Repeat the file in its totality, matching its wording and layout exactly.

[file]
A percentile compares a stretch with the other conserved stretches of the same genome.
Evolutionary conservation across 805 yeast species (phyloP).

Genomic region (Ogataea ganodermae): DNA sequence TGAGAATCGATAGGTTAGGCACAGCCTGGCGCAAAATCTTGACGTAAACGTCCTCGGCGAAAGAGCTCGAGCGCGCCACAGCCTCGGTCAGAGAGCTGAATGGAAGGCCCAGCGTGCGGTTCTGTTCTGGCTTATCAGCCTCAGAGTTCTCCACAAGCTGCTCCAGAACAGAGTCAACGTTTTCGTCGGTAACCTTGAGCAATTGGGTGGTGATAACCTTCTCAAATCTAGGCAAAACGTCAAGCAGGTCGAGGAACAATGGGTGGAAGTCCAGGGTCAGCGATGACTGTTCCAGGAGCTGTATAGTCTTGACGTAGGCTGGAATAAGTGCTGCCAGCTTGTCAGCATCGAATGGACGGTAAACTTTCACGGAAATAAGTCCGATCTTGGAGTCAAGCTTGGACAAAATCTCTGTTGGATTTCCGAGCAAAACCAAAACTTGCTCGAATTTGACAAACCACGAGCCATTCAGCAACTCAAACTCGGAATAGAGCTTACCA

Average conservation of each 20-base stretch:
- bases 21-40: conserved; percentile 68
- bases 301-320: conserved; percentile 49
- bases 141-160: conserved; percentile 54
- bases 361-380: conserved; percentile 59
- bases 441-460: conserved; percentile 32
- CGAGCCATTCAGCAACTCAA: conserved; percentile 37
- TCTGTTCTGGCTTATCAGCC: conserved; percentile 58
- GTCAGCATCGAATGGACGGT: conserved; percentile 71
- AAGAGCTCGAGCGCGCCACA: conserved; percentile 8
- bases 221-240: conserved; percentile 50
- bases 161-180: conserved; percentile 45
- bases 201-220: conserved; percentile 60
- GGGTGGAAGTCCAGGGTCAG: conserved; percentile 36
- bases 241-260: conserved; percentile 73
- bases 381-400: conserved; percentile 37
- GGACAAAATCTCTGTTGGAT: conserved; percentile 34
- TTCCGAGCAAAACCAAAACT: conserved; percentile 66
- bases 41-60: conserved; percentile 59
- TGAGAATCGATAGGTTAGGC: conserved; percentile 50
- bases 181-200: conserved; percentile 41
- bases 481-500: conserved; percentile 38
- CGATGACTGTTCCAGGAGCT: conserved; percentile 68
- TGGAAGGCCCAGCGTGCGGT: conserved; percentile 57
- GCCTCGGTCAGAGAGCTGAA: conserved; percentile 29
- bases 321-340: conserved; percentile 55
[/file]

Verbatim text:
A percentile compares a stretch with the other conserved stretches of the same genome.
Evolutionary conservation across 805 yeast species (phyloP).

Genomic region (Ogataea ganodermae): DNA sequence TGAGAATCGATAGGTTAGGCACAGCCTGGCGCAAAATCTTGACGTAAACGTCCTCGGCGAAAGAGCTCGAGCGCGCCACAGCCTCGGTCAGAGAGCTGAATGGAAGGCCCAGCGTGCGGTTCTGTTCTGGCTTATCAGCCTCAGAGTTCTCCACAAGCTGCTCCAGAACAGAGTCAACGTTTTCGTCGGTAACCTTGAGCAATTGGGTGGTGATAACCTTCTCAAATCTAGGCAAAACGTCAAGCAGGTCGAGGAACAATGGGTGGAAGTCCAGGGTCAGCGATGACTGTTCCAGGAGCTGTATAGTCTTGACGTAGGCTGGAATAAGTGCTGCCAGCTTGTCAGCATCGAATGGACGGTAAACTTTCACGGAAATAAGTCCGATCTTGGAGTCAAGCTTGGACAAAATCTCTGTTGGATTTCCGAGCAAAACCAAAACTTGCTCGAATTTGACAAACCACGAGCCATTCAGCAACTCAAACTCGGAATAGAGCTTACCA

Average conservation of each 20-base stretch:
- bases 21-40: conserved; percentile 68
- bases 301-320: conserved; percentile 49
- bases 141-160: conserved; percentile 54
- bases 361-380: conserved; percentile 59
- bases 441-460: conserved; percentile 32
- CGAGCCATTCAGCAACTCAA: conserved; percentile 37
- TCTGTTCTGGCTTATCAGCC: conserved; percentile 58
- GTCAGCATCGAATGGACGGT: conserved; percentile 71
- AAGAGCTCGAGCGCGCCACA: conserved; percentile 8
- bases 221-240: conserved; percentile 50
- bases 161-180: conserved; percentile 45
- bases 201-220: conserved; percentile 60
- GGGTGGAAGTCCAGGGTCAG: conserved; percentile 36
- bases 241-260: conserved; percentile 73
- bases 381-400: conserved; percentile 37
- GGACAAAATCTCTGTTGGAT: conserved; percentile 34
- TTCCGAGCAAAACCAAAACT: conserved; percentile 66
- bases 41-60: conserved; percentile 59
- TGAGAATCGATAGGTTAGGC: conserved; percentile 50
- bases 181-200: conserved; percentile 41
- bases 481-500: conserved; percentile 38
- CGATGACTGTTCCAGGAGCT: conserved; percentile 68
- TGGAAGGCCCAGCGTGCGGT: conserved; percentile 57
- GCCTCGGTCAGAGAGCTGAA: conserved; percentile 29
- bases 321-340: conserved; percentile 55